Will Video Chat Take Off?
Video calling is becoming widely available. Will it become as common as talking on the phone?
Over at his Forbes blog, Alex Knapp asks, “Why Doesn’t Anyone Video Chat?” Answering his own question, he concludes:
I think it’s a bit early to write off video chatting. It’s only been in the past couple of years that the necessary bandwidth has been ubiquitous enough for people to take advantage of. And as bandwidth capabilities improve, so will video chatting applications and other hardware.
I think that it’s possible that it’s just one of those things that snowballs quickly. At first, only a few people video call. Then a few more. Then a few more. Then the next thing you know, almost everyone is. It may be, too, that there need to be one or two definitive video chatting platforms established before it becomes really common – just like it took Facebook and Twitter to be the dominant social media platform for social media to really take off.
But even as it becomes more common, I think there’s still going to be a lot of voice only calls. Heck, even on Star Trek using viewscreens was less common than using communicators.
Indeed, I’d argue that the overwhelming number of calls will remain voice-only.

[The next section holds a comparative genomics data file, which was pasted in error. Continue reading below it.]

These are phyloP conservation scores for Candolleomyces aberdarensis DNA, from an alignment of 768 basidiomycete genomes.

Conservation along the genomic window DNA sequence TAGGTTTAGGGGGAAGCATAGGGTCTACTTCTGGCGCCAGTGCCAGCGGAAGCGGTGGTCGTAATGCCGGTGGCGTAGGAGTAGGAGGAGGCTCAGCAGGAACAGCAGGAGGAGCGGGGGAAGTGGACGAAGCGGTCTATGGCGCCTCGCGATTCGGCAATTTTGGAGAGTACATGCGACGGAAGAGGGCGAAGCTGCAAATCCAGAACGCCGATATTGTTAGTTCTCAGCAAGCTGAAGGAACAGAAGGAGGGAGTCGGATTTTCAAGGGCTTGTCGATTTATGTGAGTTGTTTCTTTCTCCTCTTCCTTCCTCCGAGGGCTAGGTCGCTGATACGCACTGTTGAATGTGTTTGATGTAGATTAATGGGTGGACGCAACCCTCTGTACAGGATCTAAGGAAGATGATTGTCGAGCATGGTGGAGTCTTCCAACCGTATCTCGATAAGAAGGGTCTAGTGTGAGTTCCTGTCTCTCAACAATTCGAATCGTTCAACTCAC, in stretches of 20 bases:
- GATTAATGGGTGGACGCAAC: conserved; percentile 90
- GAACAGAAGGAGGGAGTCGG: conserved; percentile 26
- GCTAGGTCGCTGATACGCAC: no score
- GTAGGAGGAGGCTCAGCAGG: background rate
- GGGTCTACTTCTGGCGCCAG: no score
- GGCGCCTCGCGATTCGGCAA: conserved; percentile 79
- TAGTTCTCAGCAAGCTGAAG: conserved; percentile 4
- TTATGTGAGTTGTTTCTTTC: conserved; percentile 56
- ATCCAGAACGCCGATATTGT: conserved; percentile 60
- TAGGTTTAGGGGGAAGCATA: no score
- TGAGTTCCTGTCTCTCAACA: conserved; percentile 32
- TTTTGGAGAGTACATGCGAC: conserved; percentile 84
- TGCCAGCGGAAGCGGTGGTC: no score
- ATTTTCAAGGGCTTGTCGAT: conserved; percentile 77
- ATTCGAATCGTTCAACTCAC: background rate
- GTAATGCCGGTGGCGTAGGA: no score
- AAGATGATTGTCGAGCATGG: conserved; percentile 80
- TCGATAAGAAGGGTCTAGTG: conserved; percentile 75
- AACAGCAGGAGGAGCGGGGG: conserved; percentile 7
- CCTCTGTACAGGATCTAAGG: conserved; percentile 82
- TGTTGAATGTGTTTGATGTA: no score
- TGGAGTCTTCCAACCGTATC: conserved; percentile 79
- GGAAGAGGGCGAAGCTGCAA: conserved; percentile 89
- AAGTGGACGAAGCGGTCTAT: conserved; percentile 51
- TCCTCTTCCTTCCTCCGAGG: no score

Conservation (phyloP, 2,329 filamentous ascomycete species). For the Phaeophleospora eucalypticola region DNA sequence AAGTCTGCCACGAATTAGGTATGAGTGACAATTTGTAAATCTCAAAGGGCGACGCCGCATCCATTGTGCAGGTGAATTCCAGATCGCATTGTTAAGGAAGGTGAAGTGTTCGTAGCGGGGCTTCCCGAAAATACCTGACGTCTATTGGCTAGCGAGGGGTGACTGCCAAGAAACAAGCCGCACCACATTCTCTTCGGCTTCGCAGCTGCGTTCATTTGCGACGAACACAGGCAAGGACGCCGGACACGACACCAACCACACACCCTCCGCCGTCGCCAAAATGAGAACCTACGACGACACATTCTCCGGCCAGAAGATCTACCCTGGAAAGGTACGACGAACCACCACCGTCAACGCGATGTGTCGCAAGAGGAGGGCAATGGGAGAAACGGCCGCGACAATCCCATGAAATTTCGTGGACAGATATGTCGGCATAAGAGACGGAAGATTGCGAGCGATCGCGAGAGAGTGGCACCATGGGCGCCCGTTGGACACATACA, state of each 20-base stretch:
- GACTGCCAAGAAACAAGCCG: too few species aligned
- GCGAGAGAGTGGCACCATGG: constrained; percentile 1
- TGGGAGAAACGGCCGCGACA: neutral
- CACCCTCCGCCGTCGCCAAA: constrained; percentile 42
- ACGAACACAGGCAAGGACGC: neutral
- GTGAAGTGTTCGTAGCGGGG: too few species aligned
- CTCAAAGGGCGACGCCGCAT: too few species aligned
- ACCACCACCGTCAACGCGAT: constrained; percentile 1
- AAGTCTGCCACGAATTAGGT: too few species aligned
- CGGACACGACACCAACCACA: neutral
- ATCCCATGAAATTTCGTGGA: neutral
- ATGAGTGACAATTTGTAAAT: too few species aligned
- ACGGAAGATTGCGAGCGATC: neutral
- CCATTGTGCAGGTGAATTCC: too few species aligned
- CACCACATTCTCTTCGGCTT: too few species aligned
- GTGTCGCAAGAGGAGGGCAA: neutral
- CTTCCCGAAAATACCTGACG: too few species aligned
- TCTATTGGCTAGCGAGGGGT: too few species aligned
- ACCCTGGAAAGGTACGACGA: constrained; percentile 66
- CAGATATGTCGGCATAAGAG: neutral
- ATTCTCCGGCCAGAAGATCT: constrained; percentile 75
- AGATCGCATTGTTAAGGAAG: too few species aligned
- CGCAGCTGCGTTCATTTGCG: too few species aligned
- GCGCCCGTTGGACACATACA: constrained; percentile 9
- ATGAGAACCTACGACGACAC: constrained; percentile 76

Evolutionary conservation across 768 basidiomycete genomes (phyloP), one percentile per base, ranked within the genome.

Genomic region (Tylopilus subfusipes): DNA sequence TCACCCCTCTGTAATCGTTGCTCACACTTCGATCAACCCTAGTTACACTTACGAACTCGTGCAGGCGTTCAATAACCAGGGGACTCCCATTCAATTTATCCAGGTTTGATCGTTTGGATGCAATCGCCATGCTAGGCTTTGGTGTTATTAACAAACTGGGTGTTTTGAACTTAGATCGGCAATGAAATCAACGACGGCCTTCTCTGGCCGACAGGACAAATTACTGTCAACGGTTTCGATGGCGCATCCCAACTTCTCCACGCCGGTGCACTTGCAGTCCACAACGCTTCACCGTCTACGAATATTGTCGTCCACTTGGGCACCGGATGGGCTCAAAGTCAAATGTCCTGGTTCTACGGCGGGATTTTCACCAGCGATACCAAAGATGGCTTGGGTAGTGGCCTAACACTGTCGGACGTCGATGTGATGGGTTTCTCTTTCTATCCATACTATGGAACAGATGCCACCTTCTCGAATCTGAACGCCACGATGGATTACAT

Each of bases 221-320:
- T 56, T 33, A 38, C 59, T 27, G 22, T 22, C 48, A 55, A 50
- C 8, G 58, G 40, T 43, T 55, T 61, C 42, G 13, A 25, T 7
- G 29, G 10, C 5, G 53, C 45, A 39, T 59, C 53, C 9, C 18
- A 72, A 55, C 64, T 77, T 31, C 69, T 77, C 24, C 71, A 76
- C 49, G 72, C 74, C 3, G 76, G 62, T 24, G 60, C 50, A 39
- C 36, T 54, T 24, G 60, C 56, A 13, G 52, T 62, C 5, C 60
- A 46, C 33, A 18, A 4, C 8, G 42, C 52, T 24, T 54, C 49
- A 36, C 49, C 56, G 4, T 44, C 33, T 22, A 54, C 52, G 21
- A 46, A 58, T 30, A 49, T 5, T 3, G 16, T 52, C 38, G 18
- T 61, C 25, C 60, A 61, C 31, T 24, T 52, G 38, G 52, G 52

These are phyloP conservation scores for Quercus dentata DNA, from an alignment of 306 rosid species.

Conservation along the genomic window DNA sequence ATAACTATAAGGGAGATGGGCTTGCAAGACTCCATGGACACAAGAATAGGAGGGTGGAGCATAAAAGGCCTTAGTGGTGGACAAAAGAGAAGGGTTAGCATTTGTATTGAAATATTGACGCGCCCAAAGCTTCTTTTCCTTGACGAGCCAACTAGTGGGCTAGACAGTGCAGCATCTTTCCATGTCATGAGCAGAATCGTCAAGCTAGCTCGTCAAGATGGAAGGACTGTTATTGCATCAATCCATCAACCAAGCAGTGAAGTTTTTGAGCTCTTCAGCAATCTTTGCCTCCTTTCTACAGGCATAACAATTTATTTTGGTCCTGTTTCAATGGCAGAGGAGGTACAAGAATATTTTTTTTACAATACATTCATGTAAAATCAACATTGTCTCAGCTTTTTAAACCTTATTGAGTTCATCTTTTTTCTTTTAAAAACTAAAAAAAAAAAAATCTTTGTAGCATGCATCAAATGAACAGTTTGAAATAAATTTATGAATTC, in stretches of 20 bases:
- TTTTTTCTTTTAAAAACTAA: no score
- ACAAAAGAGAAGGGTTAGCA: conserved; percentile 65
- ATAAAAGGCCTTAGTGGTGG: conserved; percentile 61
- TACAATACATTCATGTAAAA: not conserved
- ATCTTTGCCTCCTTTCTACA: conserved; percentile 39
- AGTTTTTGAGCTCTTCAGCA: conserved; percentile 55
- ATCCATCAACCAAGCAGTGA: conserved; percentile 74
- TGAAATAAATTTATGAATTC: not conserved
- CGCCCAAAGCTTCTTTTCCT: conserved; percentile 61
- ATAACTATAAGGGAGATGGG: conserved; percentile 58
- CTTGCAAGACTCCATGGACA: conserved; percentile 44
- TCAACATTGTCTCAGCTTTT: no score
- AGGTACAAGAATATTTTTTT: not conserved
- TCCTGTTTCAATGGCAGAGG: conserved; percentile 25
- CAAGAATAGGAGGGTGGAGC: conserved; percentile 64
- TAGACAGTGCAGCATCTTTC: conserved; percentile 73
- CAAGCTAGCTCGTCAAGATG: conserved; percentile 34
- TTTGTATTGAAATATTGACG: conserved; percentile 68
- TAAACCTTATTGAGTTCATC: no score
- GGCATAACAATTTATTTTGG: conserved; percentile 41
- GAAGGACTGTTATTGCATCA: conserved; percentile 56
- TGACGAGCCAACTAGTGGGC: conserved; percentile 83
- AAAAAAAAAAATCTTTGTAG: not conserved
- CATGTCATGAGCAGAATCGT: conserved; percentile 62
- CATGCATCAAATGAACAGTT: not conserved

Video is great for some things. We’ve been using Skype to video-chat with my parents/my mother since our first child was born more than two years ago. We only see each other in person three or four times a year, so it’s great to have a weekly chat where Katie can see her grandmother and vice-versa. At that age, kids change fast so seeing them is special. But it would never occur to me to set up the cameras to make a quick call to my mother. What would be the point?
Similarly, I’m shocked that videoconferencing hasn’t taken off more than it has in business. With air travel getting more expensive and aggravating all the time, video is a great way to gain productivity while still getting the personal connection that comes with putting a name to a face. At the same time, though, I prefer most of my business calls be voice-only so that I can multi-task. That’s especially true of long conference calls where I only half need to pay attention.
Despite the fact that everyone over the age of 3 apparently has a smart phone now, communication is increasingly moving to texting, emailing, direct messaging and the like rather than voice. With so many other avenues available, calling people up on the phone unexpectedly is considered more intrusive. One imagines a similar ethic will develop around video calling, since video is much more intrusive than voice.
It’s a wonderful technology in its place. But it should remain there.
Photo montage: TrekMovie.com